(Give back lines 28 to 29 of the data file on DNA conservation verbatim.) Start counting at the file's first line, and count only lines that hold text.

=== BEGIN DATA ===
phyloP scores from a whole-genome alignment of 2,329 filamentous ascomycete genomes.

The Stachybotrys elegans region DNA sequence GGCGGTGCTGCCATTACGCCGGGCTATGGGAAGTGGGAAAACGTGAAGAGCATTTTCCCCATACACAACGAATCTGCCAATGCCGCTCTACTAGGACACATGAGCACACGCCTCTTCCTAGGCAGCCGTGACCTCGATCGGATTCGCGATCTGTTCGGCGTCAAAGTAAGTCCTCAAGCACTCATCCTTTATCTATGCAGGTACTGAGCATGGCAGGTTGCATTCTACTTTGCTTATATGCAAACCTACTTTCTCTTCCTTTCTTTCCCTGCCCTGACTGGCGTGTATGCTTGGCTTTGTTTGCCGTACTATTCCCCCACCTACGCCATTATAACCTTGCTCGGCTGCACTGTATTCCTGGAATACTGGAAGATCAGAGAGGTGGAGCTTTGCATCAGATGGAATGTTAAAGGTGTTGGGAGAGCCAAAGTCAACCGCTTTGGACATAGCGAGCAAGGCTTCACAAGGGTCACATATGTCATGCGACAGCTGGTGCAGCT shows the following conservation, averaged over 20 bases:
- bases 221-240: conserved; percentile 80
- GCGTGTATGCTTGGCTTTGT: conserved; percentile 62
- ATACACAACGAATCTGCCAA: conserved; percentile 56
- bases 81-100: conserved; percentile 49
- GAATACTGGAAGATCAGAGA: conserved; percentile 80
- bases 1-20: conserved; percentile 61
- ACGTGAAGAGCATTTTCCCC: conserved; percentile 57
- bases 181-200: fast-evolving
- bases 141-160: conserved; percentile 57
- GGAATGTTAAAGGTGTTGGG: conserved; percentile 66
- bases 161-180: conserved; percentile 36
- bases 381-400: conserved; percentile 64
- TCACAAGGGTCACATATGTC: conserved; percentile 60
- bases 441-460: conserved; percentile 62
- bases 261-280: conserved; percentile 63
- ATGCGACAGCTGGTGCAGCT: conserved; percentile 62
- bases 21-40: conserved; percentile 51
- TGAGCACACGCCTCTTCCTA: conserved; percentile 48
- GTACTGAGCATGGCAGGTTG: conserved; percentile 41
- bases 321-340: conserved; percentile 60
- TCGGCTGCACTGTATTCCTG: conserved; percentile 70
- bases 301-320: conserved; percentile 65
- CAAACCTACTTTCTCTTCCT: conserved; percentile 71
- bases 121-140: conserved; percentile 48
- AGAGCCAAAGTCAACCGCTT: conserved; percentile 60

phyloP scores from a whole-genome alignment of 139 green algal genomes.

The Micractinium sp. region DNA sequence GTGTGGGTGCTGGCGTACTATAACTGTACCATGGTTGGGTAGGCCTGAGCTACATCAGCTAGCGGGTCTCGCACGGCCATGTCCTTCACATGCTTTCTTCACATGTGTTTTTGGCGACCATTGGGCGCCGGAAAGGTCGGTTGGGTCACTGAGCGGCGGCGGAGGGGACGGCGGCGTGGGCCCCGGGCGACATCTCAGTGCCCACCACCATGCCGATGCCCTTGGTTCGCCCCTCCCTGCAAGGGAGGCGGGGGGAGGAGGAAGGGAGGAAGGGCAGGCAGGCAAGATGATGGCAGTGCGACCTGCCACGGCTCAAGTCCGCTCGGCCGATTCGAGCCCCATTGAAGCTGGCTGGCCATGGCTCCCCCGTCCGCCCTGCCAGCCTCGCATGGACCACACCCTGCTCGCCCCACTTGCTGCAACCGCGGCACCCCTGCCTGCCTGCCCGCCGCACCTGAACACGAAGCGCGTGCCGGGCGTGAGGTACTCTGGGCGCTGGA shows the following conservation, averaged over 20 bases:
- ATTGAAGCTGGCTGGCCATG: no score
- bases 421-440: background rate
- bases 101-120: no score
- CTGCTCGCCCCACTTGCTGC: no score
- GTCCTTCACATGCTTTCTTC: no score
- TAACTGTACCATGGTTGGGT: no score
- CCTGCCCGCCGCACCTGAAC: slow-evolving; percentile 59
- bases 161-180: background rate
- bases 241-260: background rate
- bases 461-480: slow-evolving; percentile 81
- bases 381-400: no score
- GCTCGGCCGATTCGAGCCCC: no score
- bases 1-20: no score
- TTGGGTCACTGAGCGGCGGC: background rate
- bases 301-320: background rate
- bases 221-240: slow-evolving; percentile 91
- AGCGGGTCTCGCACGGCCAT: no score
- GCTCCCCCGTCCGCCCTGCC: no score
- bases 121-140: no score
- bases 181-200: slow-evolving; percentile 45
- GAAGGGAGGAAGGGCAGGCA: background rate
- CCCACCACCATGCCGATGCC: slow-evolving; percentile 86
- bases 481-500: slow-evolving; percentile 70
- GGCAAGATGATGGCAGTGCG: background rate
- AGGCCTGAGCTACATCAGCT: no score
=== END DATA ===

phyloP scores from a whole-genome alignment of 139 green algal genomes.

The Micractinium sp. region DNA sequence GTGTGGGTGCTGGCGTACTATAACTGTACCATGGTTGGGTAGGCCTGAGCTACATCAGCTAGCGGGTCTCGCACGGCCATGTCCTTCACATGCTTTCTTCACATGTGTTTTTGGCGACCATTGGGCGCCGGAAAGGTCGGTTGGGTCACTGAGCGGCGGCGGAGGGGACGGCGGCGTGGGCCCCGGGCGACATCTCAGTGCCCACCACCATGCCGATGCCCTTGGTTCGCCCCTCCCTGCAAGGGAGGCGGGGGGAGGAGGAAGGGAGGAAGGGCAGGCAGGCAAGATGATGGCAGTGCGACCTGCCACGGCTCAAGTCCGCTCGGCCGATTCGAGCCCCATTGAAGCTGGCTGGCCATGGCTCCCCCGTCCGCCCTGCCAGCCTCGCATGGACCACACCCTGCTCGCCCCACTTGCTGCAACCGCGGCACCCCTGCCTGCCTGCCCGCCGCACCTGAACACGAAGCGCGTGCCGGGCGTGAGGTACTCTGGGCGCTGGA shows the following conservation, averaged over 20 bases: